But as businesses embrace digital transformation, the line between the business side and the technical side is becoming increasingly blurred.

It’s clear that today’s BAs need strong technical skills. And that’s backed up by McKinsey’s 2020 Future of Work Report which predicts that organizational demand for tech skills will grow by 63% by 2030.

Business Analyst - Technical Skills

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Technical skills, in this instance, don’t necessarily mean coding skills. Instead, it’s more about having the ability and the confidence to communicate effectively with technical teams.

And so, rather than learning a programming language, it may be more beneficial for business analysts to work on building and developing a number of skills such as:

  • Microsoft Office skills
  • Microsoft Visio skills
  • Data visualization skills
  • Dashboard skills for communicating data and concepts
  • Infographic and creative skills to translate data into understandable visuals

2. Data Analysis Skills

Big data is on the rise. And for the most part, this is a positive thing. It means that:

  • Businesses can do more with the information they hold about their customers
  • Business can transform information into valuable data and drivers of action
  • Businesses can use data to make smarter, more informed decisions in the future

But there are instances where big data can be a hindrance, rather than a help. Those instances include situations where there’s simply too much business data for a non-data analyst to effectively and efficiently manage.

According to Deloitte’s Future of Work report, ‘few organizations have cracked the code for monetizing data’. The report states that this is ‘an even more challenging task because of the velocity at which data is being generated’.

Business Analyst - Data Analysis Skills

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Today’s business analysts must be able to visualize data; they must be able to use the information an organization holds, and turn it into value. ‘Companies are intentionally searching for people with the aptitude to become data analysts, according to McKinsey, and there has been a definite rise in the data-inspired BA over the past few years. But despite this, the Deloitte report predicts data skills will be hard to find.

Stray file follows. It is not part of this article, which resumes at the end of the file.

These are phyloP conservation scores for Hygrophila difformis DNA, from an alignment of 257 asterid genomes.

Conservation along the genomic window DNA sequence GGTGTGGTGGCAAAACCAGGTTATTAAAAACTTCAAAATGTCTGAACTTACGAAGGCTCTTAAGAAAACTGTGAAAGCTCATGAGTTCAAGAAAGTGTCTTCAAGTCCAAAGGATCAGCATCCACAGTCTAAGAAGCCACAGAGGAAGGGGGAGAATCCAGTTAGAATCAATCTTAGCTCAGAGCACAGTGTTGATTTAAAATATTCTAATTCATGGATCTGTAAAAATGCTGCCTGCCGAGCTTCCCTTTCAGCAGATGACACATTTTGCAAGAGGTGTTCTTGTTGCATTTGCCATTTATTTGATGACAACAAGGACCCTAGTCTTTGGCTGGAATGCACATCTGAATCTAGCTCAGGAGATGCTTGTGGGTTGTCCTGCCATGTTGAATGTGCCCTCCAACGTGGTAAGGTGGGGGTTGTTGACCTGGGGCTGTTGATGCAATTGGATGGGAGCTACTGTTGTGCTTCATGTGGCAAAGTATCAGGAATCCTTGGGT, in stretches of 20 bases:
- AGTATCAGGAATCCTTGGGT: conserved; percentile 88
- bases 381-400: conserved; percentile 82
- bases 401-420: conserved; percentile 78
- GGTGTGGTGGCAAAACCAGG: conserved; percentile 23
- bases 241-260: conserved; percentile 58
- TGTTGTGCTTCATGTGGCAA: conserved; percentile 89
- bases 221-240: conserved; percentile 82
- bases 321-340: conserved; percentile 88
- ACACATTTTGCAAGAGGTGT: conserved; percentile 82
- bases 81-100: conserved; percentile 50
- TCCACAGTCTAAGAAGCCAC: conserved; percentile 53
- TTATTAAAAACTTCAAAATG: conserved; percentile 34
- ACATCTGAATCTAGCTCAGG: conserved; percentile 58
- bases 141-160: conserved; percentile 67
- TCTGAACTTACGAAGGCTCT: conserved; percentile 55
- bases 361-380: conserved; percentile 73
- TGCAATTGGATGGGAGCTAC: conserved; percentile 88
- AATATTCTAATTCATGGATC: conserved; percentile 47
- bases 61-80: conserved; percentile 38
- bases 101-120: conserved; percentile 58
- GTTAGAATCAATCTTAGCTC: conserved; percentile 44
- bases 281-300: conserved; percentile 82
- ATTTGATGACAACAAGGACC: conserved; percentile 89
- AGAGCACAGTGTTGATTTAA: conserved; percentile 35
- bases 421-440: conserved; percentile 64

To position themselves as attractive candidates and capable professionals, business analysts should consider building and developing a number of new skills including:

  • SQL skills
  • Excel skills
  • Skills that enable them to pull down data
  • Skills that enable them to understand data
  • Skills that enable them to present data in a way that drives business decisions

3. IT Skills

Although business analysts don’t always need software development skills or domain knowledge, this can help BAs to stand out from the crowd, especially in terms of translating business requirements into technical system requirements, helping organizations to design their own in-house solutions to issues.

Business Analyst - IT Skills

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At a time when the technical lines are becoming blurry, it’s becoming more and more important for business analysts to understand where the organization is in the systems and development life cycle, and to bridge the communications and understanding gap between stakeholders and the development team.

This can go a long way towards keeping visions and goals aligned between the business and technical sides.

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While there are many potential programming languages to brush up on, the International Institute of Business Analysts predicts that Python and R will be some of the most in-demand skills for 2021. Demand for Java skills, too, appears to be rising.

4. Financial Planning Skills

The COVID-19 crisis has undoubtedly had a devastating economic impact on business operations. There are a number of factors that are creating change, including:

  • Mandatory closures of businesses under Government guidelines
  • Voluntary closures of businesses as needed by business owners